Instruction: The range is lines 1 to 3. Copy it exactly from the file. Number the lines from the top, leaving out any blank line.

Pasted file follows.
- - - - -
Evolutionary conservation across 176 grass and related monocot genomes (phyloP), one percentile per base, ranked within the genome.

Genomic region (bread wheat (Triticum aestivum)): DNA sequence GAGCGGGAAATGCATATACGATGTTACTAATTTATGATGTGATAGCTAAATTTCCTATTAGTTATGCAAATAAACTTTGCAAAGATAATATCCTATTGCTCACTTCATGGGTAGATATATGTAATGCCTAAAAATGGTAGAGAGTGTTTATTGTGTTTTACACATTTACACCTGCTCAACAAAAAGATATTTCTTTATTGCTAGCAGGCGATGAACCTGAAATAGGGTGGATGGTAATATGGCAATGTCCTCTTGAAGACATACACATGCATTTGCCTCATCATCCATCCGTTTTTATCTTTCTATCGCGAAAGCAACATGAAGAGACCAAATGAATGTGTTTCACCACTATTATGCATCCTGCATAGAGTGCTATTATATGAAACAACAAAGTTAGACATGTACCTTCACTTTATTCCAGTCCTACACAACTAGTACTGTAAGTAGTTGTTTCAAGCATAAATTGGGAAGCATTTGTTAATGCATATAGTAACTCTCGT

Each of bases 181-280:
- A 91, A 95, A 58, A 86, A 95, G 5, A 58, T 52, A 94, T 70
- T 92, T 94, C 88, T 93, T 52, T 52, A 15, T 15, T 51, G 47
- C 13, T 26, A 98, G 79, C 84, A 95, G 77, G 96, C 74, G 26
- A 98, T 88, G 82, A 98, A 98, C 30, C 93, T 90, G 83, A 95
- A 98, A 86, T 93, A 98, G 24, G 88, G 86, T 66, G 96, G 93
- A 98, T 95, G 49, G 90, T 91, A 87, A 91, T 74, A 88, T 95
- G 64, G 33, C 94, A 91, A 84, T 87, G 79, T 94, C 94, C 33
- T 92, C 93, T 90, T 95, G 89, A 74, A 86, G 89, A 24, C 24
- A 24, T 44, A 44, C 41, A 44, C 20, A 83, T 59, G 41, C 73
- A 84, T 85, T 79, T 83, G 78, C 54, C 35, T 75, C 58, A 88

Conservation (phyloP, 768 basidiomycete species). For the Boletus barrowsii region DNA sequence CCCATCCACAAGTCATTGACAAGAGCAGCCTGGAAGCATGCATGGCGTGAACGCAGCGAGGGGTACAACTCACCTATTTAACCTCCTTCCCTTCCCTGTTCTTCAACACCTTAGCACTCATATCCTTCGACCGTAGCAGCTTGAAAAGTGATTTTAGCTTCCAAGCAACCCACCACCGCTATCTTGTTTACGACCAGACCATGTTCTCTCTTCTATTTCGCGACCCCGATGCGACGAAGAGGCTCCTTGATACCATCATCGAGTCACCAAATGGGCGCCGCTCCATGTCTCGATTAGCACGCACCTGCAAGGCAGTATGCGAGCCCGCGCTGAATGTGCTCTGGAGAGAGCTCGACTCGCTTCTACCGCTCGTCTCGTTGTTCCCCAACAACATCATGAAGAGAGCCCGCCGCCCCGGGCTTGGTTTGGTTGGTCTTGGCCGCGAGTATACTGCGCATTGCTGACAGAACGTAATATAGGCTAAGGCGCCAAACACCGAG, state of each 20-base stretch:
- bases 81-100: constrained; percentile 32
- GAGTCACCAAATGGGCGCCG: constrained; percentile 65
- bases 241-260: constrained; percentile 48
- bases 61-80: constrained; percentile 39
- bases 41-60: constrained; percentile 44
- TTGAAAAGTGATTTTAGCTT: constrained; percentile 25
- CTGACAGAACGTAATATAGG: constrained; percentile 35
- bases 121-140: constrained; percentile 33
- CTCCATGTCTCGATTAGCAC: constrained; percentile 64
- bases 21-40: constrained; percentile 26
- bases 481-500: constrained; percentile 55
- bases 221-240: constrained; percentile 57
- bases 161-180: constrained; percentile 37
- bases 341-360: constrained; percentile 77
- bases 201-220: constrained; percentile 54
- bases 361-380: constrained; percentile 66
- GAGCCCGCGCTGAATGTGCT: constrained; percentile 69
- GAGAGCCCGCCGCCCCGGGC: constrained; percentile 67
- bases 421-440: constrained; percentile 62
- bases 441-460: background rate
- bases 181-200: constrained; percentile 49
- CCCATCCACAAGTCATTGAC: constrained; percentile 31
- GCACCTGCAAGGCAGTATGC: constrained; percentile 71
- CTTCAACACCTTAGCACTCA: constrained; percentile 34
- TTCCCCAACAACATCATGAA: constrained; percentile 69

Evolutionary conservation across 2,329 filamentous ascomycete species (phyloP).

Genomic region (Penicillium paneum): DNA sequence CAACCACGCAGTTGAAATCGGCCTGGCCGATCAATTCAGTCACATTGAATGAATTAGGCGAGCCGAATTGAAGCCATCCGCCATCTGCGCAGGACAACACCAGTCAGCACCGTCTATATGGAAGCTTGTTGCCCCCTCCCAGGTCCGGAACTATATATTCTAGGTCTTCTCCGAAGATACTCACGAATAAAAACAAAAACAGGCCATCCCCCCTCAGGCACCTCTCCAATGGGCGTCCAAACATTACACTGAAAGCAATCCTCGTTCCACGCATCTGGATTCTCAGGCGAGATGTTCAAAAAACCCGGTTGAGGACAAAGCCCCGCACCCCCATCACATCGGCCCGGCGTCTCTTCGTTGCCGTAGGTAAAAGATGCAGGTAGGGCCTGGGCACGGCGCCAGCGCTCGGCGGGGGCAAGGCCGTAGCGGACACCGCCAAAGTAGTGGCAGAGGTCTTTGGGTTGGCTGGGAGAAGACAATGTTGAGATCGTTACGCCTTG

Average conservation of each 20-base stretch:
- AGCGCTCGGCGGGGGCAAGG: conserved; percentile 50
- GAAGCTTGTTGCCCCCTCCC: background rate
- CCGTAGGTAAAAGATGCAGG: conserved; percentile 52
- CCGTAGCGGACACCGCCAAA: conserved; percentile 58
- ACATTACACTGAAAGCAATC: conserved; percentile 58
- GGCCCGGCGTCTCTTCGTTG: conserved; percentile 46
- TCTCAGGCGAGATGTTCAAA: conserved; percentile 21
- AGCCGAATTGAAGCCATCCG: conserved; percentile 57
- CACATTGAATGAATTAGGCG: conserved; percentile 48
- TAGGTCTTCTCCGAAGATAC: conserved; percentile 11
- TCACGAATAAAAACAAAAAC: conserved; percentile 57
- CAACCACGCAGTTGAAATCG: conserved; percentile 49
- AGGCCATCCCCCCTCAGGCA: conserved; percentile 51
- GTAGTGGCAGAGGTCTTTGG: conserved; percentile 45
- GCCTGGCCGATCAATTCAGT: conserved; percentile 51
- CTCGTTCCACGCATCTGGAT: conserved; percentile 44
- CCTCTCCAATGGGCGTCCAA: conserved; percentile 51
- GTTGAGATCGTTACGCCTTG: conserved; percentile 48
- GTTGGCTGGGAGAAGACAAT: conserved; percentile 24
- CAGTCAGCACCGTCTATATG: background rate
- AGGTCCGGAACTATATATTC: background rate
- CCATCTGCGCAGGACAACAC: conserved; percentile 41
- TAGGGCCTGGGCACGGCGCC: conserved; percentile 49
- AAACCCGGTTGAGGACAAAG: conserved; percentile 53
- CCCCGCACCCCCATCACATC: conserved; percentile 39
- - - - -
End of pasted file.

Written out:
Evolutionary conservation across 176 grass and related monocot genomes (phyloP), one percentile per base, ranked within the genome.

Genomic region (bread wheat (Triticum aestivum)): DNA sequence GAGCGGGAAATGCATATACGATGTTACTAATTTATGATGTGATAGCTAAATTTCCTATTAGTTATGCAAATAAACTTTGCAAAGATAATATCCTATTGCTCACTTCATGGGTAGATATATGTAATGCCTAAAAATGGTAGAGAGTGTTTATTGTGTTTTACACATTTACACCTGCTCAACAAAAAGATATTTCTTTATTGCTAGCAGGCGATGAACCTGAAATAGGGTGGATGGTAATATGGCAATGTCCTCTTGAAGACATACACATGCATTTGCCTCATCATCCATCCGTTTTTATCTTTCTATCGCGAAAGCAACATGAAGAGACCAAATGAATGTGTTTCACCACTATTATGCATCCTGCATAGAGTGCTATTATATGAAACAACAAAGTTAGACATGTACCTTCACTTTATTCCAGTCCTACACAACTAGTACTGTAAGTAGTTGTTTCAAGCATAAATTGGGAAGCATTTGTTAATGCATATAGTAACTCTCGT

Each of bases 181-280: